These grants advance the University’s priorities to foster an innovation ecosystem and ensure excellence in student learning experiences, and build on RULA’s digital initiatives, expertise in Open Access and Open Education Resource publishing and dissemination, and academic priorities of access and openness. The Library and Archives is very pleased to collaborate with the Office of eLearning and the Learning and Teaching Office in the review and adjudication of the grants, and in the support of successful projects. A total of $35,000 is available in two categories of grants:
Category 1 – Creation or Adaptation
3 grants for creation or adaptation of an OER textbook or ancillary materials and its subsequent use in class- $10,000 each.
Category 2 – Review and Adoption
5 grants for peer review and adoption of OER, or creation of small-scale supplementary/ ancillary material for an existing OER – $1,000 each.
Objectives of the Grant Program
To support faculty members in the review, revision and adoption of open textbooks and other OER materials
To increase the use of open educational content, textbooks and OER at Toronto Metropolitan University resulting in pedagogical innovation, enhanced access for students, and reduced textbook and class material costs.
All TFA and CUPE Faculty members, Librarians and Post-Doctoral fellows, may apply for these grants.
Proposals will be evaluated based on the following criteria:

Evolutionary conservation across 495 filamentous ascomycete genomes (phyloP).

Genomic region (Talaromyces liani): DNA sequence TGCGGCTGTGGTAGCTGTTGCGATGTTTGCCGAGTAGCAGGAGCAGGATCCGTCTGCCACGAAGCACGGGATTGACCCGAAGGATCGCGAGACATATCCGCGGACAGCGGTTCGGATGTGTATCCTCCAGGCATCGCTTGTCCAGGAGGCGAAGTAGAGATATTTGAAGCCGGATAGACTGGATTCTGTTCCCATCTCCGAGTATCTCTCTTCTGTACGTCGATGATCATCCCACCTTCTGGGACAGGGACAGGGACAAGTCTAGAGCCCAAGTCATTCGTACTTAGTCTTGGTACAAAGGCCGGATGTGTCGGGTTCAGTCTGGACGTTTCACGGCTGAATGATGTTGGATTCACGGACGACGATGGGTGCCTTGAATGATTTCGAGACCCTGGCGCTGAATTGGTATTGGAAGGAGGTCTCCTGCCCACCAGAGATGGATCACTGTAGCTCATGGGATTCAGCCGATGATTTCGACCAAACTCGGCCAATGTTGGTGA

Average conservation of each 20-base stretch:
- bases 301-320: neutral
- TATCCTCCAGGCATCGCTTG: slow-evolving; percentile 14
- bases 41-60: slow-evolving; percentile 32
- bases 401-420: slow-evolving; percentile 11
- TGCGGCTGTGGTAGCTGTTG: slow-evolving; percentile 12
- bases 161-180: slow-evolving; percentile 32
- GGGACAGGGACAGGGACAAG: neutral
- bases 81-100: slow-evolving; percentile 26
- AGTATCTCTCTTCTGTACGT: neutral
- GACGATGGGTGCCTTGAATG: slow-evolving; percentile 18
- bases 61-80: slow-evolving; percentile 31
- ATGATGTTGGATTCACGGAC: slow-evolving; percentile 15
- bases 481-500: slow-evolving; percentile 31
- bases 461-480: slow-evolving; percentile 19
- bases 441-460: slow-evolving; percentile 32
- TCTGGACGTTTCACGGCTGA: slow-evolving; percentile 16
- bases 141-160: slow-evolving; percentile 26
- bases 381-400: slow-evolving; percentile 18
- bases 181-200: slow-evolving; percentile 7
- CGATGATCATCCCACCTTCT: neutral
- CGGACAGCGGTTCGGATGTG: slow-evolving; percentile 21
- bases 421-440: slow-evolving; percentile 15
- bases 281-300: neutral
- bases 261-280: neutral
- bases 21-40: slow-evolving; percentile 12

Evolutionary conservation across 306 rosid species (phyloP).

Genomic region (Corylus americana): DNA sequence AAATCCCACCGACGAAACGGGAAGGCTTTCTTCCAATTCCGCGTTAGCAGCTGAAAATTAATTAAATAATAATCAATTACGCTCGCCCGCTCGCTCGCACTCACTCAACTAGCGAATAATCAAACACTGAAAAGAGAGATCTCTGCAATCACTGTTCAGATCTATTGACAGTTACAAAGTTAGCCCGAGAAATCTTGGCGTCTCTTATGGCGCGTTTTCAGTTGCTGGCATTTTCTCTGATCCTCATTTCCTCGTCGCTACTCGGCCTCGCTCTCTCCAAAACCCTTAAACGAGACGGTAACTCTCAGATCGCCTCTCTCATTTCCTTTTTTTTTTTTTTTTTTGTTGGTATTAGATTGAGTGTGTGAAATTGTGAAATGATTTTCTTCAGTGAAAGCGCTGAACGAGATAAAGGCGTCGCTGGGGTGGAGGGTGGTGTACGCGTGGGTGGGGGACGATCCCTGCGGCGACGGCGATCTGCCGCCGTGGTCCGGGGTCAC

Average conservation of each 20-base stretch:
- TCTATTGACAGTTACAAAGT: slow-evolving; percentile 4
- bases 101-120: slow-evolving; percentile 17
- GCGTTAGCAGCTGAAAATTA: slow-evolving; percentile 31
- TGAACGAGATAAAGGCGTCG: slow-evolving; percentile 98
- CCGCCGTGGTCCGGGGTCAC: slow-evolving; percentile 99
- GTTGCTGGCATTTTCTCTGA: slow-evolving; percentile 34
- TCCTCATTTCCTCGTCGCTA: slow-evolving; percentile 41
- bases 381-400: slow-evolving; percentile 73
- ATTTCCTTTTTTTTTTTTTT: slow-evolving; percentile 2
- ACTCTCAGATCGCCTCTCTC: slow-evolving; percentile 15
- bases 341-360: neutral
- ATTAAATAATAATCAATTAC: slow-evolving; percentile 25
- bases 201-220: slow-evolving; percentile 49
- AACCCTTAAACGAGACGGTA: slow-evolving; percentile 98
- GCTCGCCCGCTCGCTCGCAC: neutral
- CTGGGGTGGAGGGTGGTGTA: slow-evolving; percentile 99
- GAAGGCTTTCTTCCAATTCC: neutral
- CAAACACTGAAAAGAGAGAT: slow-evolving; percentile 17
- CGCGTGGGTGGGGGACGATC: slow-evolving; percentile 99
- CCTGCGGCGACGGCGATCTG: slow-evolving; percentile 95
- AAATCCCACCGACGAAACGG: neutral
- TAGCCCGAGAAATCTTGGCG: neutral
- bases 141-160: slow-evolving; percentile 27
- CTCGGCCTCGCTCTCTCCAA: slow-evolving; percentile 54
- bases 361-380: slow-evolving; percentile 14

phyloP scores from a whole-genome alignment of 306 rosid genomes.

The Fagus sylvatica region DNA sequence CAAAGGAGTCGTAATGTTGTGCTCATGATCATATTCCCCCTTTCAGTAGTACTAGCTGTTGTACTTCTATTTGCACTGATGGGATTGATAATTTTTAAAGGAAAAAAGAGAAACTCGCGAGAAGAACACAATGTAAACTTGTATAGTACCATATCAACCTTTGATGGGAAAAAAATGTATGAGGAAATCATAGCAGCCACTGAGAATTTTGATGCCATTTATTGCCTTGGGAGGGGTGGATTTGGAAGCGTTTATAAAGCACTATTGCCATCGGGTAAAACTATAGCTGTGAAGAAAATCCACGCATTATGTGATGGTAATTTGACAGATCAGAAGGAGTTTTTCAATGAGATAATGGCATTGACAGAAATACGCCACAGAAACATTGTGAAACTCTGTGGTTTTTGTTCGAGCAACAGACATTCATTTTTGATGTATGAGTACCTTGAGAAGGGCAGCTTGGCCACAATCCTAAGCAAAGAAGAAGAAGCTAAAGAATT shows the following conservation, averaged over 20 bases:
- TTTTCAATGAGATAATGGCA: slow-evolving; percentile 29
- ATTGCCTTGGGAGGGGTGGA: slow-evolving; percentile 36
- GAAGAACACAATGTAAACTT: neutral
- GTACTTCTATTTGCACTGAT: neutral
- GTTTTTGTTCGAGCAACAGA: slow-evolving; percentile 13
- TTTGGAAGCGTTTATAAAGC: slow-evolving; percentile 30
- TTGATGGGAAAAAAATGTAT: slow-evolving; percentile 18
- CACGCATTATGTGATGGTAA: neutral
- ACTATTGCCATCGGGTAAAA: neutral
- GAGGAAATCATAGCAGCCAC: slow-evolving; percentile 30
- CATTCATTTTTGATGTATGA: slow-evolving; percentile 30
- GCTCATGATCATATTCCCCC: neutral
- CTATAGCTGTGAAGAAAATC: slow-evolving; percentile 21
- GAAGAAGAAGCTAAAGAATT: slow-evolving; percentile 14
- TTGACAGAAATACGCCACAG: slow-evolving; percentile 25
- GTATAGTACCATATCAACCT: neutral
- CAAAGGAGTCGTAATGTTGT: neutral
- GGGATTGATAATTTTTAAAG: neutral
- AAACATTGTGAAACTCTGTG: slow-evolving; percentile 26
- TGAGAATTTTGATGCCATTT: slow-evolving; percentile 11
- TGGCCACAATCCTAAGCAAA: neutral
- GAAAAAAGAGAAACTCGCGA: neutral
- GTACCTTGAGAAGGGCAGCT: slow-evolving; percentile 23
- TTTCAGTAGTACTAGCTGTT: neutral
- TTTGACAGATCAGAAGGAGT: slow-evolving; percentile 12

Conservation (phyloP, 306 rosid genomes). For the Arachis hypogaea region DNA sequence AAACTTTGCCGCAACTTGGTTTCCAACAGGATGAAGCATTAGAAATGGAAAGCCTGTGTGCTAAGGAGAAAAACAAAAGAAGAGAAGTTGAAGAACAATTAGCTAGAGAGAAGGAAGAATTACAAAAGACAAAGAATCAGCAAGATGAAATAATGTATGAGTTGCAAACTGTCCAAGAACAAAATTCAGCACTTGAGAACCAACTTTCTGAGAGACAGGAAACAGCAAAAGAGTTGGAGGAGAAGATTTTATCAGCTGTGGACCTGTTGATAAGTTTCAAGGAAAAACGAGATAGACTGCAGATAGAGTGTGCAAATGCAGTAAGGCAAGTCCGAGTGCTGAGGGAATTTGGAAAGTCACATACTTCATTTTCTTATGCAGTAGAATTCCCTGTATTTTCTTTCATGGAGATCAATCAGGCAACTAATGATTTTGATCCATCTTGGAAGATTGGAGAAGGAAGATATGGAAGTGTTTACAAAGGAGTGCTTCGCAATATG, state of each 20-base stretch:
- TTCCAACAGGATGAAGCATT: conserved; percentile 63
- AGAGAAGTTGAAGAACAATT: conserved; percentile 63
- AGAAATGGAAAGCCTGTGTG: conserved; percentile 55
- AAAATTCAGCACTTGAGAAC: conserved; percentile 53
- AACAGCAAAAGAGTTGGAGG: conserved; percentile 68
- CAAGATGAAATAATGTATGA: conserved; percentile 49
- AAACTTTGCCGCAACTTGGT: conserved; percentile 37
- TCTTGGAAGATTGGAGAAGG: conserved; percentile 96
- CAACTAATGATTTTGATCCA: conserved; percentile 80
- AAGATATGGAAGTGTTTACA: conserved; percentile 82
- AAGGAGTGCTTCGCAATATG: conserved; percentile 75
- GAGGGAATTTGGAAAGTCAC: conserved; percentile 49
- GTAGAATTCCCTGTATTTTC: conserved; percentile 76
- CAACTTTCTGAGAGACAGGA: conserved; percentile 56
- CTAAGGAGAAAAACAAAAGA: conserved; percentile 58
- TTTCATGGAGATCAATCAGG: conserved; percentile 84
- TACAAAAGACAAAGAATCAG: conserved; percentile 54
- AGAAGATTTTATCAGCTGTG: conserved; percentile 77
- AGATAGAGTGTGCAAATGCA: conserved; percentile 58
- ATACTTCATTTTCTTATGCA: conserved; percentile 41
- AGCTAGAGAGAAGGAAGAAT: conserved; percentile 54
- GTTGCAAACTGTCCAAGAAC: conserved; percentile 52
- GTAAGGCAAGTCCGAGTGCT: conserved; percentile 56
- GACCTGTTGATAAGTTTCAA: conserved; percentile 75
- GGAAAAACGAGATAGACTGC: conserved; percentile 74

Curation and customization of OER that will be freely and openly shared within Toronto Metropolitan University and beyond
Impact on student experience, including high-quality materials, maximum access, open and innovative pedagogy, and cost savings to students
Active engagement of students with Faculty in the adaptation/adoption of OER
Improve discipline/subject OER coverage
Complete and viable budget and project outcomes, consistent with project objectives and appropriate administrative approval from your Chair or supervisor as necessary
Foster commitment to building equity, community and inclusion, advance the TRC Calls to Action, and alignment with Ryerson’s Academic Plan and priorities
Guidelines for Applicants
Complete the Application Form by 4:00 pm on September 28, 2018. Proposals must be submitted via this link prior to the deadline.
Selection Process: Proposals will be evaluated according to an established assessment rubric based on the criteria noted above. A RULA OER Grant Review Committee comprising representation from the Library and Archives (chair), the eLearning Office, and the Learning and Teaching Office will consider all applications. The results of this process will be communicated to each applicant in late October, and announced during Open Access Week 2018.
Funds will be available once a detailed budget is approved by the RULA OER Grant Review Committee.